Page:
Breaking Ground opens COOKFOX-designed Bronx affordable housing; Delivers 248 units to the Tremont neighborhood

October 17, 2017 - Design / Build
Park House, 4275 Park Avenue - Bronx, NY

Bronx, NY Breaking Ground, one of New York’s largest supportive housing developers, has celebrated the opening of Park House, the agency’s first ground-up, all-affordable residence for families with children. Breaking Ground was joined by key partners in this development, including NYC Housing Development Corp., NYC Department of Housing Preservation and Development, NYS Office of Mental Health, NYS Office of Temporary and Disability Assistance/Homeless Housing Assistance Corp., Federal Home Loan Bank of New York/Astoria Bank, and Wells Fargo, N.A. Additional support was provided by the JPMorgan Chase Foundation. Breaking Ground acquired the site in 2014 with a bridge loan from the NYC Acquisition Fund and the Low Income Investment Fund.

Located at 4275 Park Ave., Park House delivers 248 units of affordable housing to the Tremont neighborhood, including 40 permanently affordable units made possible through the city’s Voluntary Inclusionary Housing program. More than half of the apartments feature two or three bedrooms. Designed by COOKFOX Architects, Park House echoes the neighborhood’s masonry apartment buildings and helps instill a sense of pride and dignity for residents who for years were without secure, stable housing.

“For decades, Breaking Ground has been serving those living on the streets through providing quality housing with on-site supports to build and restore lives. But in response to the city’s affordable housing crisis, we knew we had to do more,” said Brenda Rosen, president and CEO of Breaking Ground.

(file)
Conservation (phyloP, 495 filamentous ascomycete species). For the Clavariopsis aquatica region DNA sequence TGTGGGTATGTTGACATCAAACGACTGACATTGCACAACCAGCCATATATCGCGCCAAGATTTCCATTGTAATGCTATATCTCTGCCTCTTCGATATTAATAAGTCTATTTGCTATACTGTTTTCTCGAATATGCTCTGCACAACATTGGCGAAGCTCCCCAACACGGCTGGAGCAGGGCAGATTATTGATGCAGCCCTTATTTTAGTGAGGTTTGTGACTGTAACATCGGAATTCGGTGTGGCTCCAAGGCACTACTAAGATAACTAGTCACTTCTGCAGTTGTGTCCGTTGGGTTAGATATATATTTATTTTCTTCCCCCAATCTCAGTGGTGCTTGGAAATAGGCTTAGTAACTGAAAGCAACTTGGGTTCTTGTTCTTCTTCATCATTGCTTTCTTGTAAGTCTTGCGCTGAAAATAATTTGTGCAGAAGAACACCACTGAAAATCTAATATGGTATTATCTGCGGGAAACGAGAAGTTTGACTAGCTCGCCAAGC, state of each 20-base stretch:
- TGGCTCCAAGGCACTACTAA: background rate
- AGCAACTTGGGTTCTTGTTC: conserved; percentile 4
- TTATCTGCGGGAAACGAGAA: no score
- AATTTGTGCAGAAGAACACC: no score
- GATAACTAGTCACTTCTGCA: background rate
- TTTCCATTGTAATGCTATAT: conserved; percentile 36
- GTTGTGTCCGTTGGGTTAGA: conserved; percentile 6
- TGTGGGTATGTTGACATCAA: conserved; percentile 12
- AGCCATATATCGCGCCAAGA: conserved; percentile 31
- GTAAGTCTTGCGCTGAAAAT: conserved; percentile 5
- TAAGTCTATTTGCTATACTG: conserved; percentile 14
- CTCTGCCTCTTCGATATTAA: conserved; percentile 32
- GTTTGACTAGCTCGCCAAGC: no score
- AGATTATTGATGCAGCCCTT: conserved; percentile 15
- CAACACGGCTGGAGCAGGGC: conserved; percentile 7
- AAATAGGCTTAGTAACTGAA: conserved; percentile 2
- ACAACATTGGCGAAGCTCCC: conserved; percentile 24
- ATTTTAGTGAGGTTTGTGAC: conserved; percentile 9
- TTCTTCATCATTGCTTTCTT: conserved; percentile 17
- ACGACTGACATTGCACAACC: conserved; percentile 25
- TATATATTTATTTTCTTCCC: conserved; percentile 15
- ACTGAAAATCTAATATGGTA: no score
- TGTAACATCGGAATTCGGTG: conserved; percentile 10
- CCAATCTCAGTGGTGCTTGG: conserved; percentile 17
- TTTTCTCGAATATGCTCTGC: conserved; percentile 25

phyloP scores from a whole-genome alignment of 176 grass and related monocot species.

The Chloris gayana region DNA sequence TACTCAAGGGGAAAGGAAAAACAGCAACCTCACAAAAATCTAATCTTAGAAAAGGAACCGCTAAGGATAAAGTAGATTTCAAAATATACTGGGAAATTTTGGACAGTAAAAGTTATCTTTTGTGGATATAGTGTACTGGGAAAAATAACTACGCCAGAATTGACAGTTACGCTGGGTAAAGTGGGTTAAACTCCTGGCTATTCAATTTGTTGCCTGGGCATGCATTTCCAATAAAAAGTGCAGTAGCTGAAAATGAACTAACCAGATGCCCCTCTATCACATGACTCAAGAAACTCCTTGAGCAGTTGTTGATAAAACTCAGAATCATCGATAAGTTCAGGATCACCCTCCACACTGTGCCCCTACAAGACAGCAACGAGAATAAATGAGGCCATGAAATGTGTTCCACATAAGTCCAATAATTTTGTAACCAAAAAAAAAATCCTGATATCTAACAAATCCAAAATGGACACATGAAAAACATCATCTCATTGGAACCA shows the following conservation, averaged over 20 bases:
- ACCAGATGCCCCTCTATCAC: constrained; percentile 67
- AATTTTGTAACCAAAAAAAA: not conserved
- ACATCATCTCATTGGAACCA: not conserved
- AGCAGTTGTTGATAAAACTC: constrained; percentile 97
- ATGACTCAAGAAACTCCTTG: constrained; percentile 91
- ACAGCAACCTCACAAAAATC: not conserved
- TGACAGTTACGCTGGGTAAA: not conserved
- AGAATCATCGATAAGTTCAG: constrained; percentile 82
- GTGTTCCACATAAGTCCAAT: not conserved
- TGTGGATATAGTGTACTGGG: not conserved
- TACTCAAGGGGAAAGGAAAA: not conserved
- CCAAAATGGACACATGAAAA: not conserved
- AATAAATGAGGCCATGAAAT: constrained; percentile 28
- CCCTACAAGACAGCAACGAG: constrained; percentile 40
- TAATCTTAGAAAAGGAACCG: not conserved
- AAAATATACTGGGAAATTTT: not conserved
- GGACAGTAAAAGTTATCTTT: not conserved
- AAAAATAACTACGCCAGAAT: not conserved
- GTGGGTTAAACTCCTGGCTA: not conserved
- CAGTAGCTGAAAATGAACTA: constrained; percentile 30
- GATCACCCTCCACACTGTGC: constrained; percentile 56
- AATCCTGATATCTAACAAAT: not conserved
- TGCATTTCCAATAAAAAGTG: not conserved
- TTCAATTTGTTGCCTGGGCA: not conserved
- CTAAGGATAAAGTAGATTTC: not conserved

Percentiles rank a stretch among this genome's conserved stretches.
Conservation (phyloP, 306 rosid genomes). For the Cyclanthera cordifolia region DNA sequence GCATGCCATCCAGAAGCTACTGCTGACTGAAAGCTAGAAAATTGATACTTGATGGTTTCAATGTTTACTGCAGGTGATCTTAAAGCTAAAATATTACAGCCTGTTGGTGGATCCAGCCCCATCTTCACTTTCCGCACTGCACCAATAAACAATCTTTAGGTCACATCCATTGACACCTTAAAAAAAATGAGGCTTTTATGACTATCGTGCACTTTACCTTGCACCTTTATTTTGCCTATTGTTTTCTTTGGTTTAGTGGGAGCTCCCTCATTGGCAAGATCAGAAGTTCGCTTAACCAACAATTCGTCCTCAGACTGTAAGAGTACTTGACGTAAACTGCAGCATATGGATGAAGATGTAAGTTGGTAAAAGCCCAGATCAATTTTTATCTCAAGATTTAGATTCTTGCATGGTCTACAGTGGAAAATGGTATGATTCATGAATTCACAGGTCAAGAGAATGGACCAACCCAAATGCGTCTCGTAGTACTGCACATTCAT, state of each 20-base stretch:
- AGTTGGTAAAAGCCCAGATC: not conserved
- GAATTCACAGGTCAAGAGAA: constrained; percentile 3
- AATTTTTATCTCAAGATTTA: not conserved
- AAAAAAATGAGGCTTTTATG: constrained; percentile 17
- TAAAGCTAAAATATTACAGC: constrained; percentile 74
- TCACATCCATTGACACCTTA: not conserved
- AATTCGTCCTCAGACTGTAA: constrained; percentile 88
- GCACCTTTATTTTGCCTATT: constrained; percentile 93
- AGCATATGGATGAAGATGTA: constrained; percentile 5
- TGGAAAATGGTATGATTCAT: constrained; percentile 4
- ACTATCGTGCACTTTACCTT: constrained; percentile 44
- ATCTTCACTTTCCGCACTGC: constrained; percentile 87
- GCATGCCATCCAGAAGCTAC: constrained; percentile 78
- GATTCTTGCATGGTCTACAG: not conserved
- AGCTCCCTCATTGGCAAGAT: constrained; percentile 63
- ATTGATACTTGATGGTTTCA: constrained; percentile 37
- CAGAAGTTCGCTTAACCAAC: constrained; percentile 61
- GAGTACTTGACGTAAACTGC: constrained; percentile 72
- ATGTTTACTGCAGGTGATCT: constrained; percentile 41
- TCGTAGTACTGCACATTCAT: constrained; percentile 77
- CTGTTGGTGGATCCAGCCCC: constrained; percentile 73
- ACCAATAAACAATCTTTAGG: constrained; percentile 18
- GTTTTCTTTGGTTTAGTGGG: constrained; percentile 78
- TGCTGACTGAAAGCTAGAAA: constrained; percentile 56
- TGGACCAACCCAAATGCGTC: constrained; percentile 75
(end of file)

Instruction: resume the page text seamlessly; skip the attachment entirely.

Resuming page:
“We are thrilled to open our first building serving families and children today. Park House will ensure that hundreds of families can grow and thrive free from the worry that their kids won’t have a safe place to sleep at night. We are proud to play an important role in helping the Bronx to remain affordable for hard working New Yorkers as part of our community revitalization efforts now and well into the future.”

“Creating and preserving affordable homes for our city’s hardworking families is a top priority. All of the 248 units at Park House will be affordable, and 40 will remain so permanently through the city’s Voluntary Inclusionary Housing program,” said Housing Preservation and Development commissioner Maria Torres-Springer. “I want to thank our many partners on this project, who are playing an important role in providing the affordable housing and supportive services that our city’s most vulnerable populations so deeply need.”

“Park House demonstrates the greater outcomes that can be achieved through public-private partnership buoyed by the commitment of remarkable non-profits like Breaking Ground,” said HDC President Eric Enderlin.  “Thanks to the hardworking teams at Wells Fargo, the Federal Home Loan Bank, SONYMA, JP Morgan Chase Foundation and our city and state agencies, this 100 percent affordable building will provide much-needed supportive services to 20 formerly homeless households, include 40 permanently affordable apartments, and bring opportunity for a better future to all 248 individuals and families that will soon call Park House home.”